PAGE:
Critical Concerns Impacting Black Women

with Shavon Arline-Bradley of the National Council of Negro Women (NCNW)

For nearly 90 years, the National Council of Negro Women (NCNW) has worked to advance opportunities and quality of life for women of African descent.

Shavon Arline-Bradley,President and CEOof the National Council of Negro Women (NCNW), joins host Tetiana Anderson to discuss the organization’s “core four” —priority programs grounded on a foundation of critical concerns.

Posted on:

January 31, 2024

Hosted by: Tetiana Anderson
Produced by: National Newsmakers Team

Anderson: Influential educator Dr. Mary McLeod Bethune was an activist who fought for the advancement of Black Americans, especially Black women. Recognizing a need for unity and action led her to create the National Council of Negro Women in 1935. Hello, and welcome to "Comcast Newsmakers." I'm Tetiana Anderson. For more than 50 years, Dr. Dorothy Height was president of the National Council of Negro Women. Working closely with Dr. Mary McLeod Bethune and others, they addressed critical issues that affected the quality of life for African American women, their families, and their communities. Nearly 90 years later, the organization's mission remains the same. Joining me to talk all about this is Shavon Arline-Bradley. She is the President and CEO of the National Council of Negro Women, or NCNW. Shavon, thank you so much for being here.

Arline-Bradley: It's wonderful to be with you.

Anderson: So, as we just heard, the organization has a rich mission and a history. Why, though, after all these years, is the mission the same?

Arline-Bradley: Well, in 1935, when Dr. Bethune gathered a little over 20 African American women's organizations, she was fighting for issues around voting, economic access, and education. And now, present day, we find ourselves still fighting for those same rights to ensure that our communities have access to the same rights as others. And Black women seem to be on the top of those lists.

Anderson: So, today, to serve your core population, you are focusing on something you call the core four, and we're talking about health equity, education, economic justice, and social justice. And within these priorities, I'm wondering, what's the most urgent, and what you're doing to address it?

Arline-Bradley: Yeah, we're really looking at equal pay for Black women, where we find 65 cents on a dollar is made by Black women, in comparison to their counterparts, but also issues around healthcare, access to education, and jobs. We are now pushing out programs that will ensure that women of African descent have access and are able to prepare an opportunity for the future.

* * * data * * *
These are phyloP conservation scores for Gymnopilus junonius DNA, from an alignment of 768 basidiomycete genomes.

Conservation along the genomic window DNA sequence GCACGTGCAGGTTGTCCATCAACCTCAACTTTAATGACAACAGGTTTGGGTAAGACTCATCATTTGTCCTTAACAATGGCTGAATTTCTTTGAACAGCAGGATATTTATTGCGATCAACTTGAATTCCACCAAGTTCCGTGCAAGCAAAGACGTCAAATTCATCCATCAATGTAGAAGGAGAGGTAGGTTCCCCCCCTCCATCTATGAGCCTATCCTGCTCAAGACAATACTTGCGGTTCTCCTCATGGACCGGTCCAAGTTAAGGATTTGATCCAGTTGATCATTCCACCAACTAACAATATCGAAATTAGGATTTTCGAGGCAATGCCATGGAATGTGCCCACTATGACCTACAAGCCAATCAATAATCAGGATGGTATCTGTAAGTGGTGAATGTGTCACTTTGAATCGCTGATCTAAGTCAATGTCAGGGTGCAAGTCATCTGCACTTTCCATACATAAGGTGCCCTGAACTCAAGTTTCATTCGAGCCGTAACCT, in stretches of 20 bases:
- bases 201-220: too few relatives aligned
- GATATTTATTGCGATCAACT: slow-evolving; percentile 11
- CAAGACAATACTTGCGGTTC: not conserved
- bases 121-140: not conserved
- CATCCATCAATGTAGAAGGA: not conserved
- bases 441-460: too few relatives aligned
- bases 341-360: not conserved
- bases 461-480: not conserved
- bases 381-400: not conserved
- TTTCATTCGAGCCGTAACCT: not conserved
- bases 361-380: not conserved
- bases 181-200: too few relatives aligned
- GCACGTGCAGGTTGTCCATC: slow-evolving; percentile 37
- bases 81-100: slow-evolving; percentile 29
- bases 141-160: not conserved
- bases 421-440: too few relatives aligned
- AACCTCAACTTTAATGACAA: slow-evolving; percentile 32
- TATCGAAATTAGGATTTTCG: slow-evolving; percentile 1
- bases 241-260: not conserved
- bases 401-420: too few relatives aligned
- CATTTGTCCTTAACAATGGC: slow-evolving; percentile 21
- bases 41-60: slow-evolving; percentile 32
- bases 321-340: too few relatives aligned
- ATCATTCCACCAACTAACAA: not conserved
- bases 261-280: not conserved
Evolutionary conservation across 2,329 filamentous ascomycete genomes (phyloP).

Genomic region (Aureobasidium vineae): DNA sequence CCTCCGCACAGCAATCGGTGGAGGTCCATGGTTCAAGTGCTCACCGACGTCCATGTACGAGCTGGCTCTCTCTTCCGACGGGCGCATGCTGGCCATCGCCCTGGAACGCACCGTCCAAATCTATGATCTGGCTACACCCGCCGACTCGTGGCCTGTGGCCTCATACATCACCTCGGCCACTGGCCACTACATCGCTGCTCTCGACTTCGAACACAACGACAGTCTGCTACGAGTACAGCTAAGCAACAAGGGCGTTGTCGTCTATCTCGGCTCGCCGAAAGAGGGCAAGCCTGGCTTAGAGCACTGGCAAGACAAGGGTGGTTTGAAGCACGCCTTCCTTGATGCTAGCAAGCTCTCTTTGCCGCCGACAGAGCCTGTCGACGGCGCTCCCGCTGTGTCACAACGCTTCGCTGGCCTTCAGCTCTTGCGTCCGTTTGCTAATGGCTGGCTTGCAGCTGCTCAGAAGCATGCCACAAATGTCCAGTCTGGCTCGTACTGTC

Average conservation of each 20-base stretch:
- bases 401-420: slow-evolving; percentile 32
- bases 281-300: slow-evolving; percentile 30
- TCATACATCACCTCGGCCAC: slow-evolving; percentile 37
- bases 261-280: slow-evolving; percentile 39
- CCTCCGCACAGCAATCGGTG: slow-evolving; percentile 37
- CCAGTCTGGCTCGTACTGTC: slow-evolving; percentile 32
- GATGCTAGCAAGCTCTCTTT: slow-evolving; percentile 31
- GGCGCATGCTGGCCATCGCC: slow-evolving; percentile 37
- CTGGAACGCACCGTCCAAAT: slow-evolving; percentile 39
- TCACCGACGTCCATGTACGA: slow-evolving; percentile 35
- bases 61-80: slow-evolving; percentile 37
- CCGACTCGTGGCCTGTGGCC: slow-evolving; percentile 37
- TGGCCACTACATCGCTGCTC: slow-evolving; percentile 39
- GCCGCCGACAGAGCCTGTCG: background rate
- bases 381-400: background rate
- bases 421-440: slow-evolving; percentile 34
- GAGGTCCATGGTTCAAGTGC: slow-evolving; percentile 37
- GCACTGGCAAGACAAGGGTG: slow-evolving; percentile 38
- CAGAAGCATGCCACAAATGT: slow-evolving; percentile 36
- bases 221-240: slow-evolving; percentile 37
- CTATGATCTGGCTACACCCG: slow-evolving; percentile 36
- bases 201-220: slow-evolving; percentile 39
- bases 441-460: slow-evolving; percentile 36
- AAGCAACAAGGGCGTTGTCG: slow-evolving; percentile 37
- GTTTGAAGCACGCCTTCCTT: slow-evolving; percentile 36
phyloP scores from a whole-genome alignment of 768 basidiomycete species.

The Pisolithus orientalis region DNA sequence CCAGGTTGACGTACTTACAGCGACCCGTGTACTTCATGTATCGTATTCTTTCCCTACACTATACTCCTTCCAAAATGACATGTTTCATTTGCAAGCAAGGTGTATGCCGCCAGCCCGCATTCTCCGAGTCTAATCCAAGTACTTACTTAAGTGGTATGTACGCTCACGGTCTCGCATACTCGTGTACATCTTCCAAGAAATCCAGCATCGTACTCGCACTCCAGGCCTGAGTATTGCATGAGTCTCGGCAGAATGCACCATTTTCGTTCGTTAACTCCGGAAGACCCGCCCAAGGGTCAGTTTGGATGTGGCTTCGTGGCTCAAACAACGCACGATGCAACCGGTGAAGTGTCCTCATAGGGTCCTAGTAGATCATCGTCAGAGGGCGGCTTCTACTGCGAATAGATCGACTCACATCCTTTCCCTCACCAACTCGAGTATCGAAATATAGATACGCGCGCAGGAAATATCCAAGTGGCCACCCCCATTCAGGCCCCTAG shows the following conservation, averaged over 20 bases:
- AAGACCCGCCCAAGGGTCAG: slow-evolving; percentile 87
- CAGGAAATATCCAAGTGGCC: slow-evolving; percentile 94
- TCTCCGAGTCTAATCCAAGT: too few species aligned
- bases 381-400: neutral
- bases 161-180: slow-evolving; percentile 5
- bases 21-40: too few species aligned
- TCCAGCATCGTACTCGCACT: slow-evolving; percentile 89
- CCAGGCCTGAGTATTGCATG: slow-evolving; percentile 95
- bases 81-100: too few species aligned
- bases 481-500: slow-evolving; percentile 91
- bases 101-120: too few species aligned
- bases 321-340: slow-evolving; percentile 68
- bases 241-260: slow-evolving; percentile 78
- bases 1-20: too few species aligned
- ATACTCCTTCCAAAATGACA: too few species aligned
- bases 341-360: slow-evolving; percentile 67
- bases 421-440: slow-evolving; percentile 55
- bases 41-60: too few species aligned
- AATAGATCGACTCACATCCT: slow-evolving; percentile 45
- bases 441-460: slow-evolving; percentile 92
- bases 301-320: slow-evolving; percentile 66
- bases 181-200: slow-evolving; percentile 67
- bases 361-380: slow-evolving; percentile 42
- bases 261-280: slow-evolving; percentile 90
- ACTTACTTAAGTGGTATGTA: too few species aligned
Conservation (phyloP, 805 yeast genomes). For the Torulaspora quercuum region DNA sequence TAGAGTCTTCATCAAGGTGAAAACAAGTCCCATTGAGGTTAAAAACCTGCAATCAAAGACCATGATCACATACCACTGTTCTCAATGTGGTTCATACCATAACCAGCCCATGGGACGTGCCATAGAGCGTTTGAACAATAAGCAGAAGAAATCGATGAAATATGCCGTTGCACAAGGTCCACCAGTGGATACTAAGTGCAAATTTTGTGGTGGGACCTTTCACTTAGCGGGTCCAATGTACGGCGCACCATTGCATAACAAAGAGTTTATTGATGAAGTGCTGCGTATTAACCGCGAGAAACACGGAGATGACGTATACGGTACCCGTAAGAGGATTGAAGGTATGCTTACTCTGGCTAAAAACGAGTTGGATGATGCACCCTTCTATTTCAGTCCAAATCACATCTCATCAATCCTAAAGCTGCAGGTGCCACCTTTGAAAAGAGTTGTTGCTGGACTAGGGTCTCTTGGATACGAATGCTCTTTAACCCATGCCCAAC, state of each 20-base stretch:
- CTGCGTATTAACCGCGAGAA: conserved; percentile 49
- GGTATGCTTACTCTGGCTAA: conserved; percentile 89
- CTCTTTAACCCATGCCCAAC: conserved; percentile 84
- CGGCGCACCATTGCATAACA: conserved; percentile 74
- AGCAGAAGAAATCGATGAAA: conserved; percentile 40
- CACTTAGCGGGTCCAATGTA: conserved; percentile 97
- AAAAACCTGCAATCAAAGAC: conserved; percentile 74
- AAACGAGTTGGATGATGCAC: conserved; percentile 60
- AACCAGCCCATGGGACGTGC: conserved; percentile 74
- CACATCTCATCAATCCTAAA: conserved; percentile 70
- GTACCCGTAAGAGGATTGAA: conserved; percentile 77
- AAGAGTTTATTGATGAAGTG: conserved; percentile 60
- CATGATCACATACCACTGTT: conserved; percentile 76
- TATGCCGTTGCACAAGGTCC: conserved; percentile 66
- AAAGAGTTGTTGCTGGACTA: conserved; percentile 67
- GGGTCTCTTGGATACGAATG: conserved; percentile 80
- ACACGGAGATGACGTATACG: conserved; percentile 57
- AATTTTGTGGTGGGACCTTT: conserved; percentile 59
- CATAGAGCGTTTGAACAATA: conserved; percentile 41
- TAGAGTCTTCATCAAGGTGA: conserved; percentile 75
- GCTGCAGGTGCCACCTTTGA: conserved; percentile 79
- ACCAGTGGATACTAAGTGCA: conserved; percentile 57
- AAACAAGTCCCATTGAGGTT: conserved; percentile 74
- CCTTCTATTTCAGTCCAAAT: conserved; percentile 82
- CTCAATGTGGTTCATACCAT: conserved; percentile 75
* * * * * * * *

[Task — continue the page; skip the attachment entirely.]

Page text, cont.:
Anderson: You guys call yourself an organization of organizations, in part because it really takes a big network to get the job done that you all are doing. So I'm wondering if you can explain what that means and how you actually execute all this work.

Arline-Bradley: Well, that phrase was coined by Dr. Bethune. And what she said was, "I want to bring together the women of our community to ensure that we're able to connectively use this network." Well, we are using now from 22 to 35 national Black women's organizations. Sororities in the Divine Nine, faith leaders, and other organizations have aligned with us. And now, we have reached over 2 million women because we have over 340 campus and community-based sections. So, we are networked and we are together.

Anderson: And you are also the first president and CEO of NCNW in its history. As you sort of chart a path forward for your tenure, and with this new organizational structure, what are your plans for the future?

Arline-Bradley: Well, you know, our plan is to stay another 88 years. Our goal is to ensure that we lead, educate, and empower women of African descent and their families. We are now pushing to change our infrastructure, we're mobilizing our people, we're advancing policy, and we're revitalizing our programs. Our plan is to ensure that NCNW is present in households across this country, and also to go international. We're expanding, just like Dr. Height did in the '60s. So more to come from NCNW.

Anderson: Important work. And I know people are going to want to know more. So what is your website? Where can they look?

Arline-Bradley: Well, this is the fun part. We want everyone to log on our website. You'll see our social-media access. And we also want folks to know that NCNW is available for children and even men. So we are one community connected around these issues.

Anderson: Shavon Arline-Bradley of the National Council of Negro Women. Thank you so much for being here.

Arline-Bradley: Thank you for having me.

Anderson: And thanks to you, as well, for watching. As always, for more great conversations with leaders in your own community and across the nation, visit I'm Tetiana Anderson.

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